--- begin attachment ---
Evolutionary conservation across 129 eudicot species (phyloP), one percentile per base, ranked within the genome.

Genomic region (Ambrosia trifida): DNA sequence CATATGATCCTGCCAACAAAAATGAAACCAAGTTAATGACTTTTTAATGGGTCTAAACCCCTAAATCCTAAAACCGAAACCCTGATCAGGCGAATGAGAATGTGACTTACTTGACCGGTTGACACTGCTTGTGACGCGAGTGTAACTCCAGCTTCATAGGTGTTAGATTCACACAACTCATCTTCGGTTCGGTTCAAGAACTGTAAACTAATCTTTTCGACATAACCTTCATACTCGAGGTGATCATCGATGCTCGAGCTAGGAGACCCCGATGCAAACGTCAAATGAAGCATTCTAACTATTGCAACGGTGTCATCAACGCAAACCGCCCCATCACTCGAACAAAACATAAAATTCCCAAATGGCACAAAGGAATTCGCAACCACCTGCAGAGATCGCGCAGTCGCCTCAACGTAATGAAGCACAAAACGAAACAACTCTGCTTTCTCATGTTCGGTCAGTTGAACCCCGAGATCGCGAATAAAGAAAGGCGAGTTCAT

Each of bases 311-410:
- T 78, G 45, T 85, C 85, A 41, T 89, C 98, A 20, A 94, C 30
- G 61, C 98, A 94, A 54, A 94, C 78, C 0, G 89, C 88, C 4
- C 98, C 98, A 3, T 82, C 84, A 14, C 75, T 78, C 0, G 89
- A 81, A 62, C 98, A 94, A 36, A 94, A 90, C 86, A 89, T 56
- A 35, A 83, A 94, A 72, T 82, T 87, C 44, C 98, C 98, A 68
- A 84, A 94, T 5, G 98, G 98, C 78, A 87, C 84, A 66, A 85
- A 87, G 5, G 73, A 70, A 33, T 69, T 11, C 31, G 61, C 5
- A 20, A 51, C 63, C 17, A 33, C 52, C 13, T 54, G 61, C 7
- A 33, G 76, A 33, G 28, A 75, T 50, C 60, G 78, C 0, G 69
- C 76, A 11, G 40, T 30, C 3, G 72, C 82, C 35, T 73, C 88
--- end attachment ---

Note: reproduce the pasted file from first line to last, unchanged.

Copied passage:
Evolutionary conservation across 129 eudicot species (phyloP), one percentile per base, ranked within the genome.

Genomic region (Ambrosia trifida): DNA sequence CATATGATCCTGCCAACAAAAATGAAACCAAGTTAATGACTTTTTAATGGGTCTAAACCCCTAAATCCTAAAACCGAAACCCTGATCAGGCGAATGAGAATGTGACTTACTTGACCGGTTGACACTGCTTGTGACGCGAGTGTAACTCCAGCTTCATAGGTGTTAGATTCACACAACTCATCTTCGGTTCGGTTCAAGAACTGTAAACTAATCTTTTCGACATAACCTTCATACTCGAGGTGATCATCGATGCTCGAGCTAGGAGACCCCGATGCAAACGTCAAATGAAGCATTCTAACTATTGCAACGGTGTCATCAACGCAAACCGCCCCATCACTCGAACAAAACATAAAATTCCCAAATGGCACAAAGGAATTCGCAACCACCTGCAGAGATCGCGCAGTCGCCTCAACGTAATGAAGCACAAAACGAAACAACTCTGCTTTCTCATGTTCGGTCAGTTGAACCCCGAGATCGCGAATAAAGAAAGGCGAGTTCAT

Each of bases 311-410:
- T 78, G 45, T 85, C 85, A 41, T 89, C 98, A 20, A 94, C 30
- G 61, C 98, A 94, A 54, A 94, C 78, C 0, G 89, C 88, C 4
- C 98, C 98, A 3, T 82, C 84, A 14, C 75, T 78, C 0, G 89
- A 81, A 62, C 98, A 94, A 36, A 94, A 90, C 86, A 89, T 56
- A 35, A 83, A 94, A 72, T 82, T 87, C 44, C 98, C 98, A 68
- A 84, A 94, T 5, G 98, G 98, C 78, A 87, C 84, A 66, A 85
- A 87, G 5, G 73, A 70, A 33, T 69, T 11, C 31, G 61, C 5
- A 20, A 51, C 63, C 17, A 33, C 52, C 13, T 54, G 61, C 7
- A 33, G 76, A 33, G 28, A 75, T 50, C 60, G 78, C 0, G 69
- C 76, A 11, G 40, T 30, C 3, G 72, C 82, C 35, T 73, C 88